Miuccia Prada, the granddaughter of Prada founder Mario Prada, joined the family business at the iconic luxury fashion house in 1970 after earning a Ph.D. in political science from the University of Milan. When she inherited the business from her mother in the late 1970s, Prada was recognized for its quality craftsmanship, yet it was still a modest-sized company.
Miuccia introduced the concept of using pocone — a military-grade water-resistant nylon that feels like silk. Nylon revolutionized the fashion house’s business, with the first Prada nylon backpack released to universal acclaim in 1984. Soon the durable, water-resistant material was incorporated into Prada’s ready-to-wear collections for both men and women. No one had previously considered nylon a part of luxury fashion, and it wasn’t long before the family-owned company best known for its luggage was leading modern style that emphasized function as much as form.
Characterized by clean lines and a refined elegance that signaled the new direction of the legacy brand, Miuccia debuted her first ready-to-wear collection for women in Fall/Winter 1988. More inventive fashion would follow in the ensuing years, such as the 1993 launch of the more affordable Miu Miu line, which was aimed at a younger audience, and the introduction of Prada Sport in 1997 — a collection now widely seen as prescient for its embrace of athleisure.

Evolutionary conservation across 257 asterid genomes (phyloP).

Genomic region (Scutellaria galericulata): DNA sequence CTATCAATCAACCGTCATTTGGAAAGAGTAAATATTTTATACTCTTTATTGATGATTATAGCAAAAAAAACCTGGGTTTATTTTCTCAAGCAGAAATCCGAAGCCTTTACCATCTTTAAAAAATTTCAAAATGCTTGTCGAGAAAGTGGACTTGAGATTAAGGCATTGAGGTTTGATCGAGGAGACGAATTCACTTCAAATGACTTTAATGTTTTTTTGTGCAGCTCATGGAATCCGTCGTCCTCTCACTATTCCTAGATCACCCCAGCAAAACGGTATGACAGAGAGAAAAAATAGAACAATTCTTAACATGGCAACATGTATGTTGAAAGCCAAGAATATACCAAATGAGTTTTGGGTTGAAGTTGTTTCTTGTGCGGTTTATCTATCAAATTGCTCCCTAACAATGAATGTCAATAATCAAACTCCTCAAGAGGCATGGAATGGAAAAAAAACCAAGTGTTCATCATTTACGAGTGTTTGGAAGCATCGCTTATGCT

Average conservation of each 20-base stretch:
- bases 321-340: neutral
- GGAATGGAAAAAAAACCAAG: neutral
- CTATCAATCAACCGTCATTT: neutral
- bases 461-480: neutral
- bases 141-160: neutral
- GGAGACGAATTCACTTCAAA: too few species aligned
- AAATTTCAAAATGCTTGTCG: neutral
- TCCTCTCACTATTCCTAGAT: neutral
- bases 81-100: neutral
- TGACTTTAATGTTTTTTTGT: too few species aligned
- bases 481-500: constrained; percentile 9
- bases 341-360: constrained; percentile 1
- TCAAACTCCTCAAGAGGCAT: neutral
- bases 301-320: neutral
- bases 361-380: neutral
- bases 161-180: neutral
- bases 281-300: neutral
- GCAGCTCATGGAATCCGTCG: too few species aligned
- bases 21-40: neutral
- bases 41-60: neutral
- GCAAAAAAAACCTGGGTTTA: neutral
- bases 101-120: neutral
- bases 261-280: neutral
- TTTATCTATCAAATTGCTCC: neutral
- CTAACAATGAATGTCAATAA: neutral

Miu Miu is largely known for its vintage day dresses, shoes and bags, and embodies its creator’s unconventional, effervescent and contemporary femininity in a style that is a delightful departure from the traditional chic of its parent brand.
Today, Miuccia still heads the fresh, colorful and quirky Miu Miu line, and its widely loved handbags continue to be upbeat, daring and youthful. The brand is embraced by celebrities with a similar sense of sartorial rebellion, like Madonna, Drew Barrymore and Chloë Sevigny.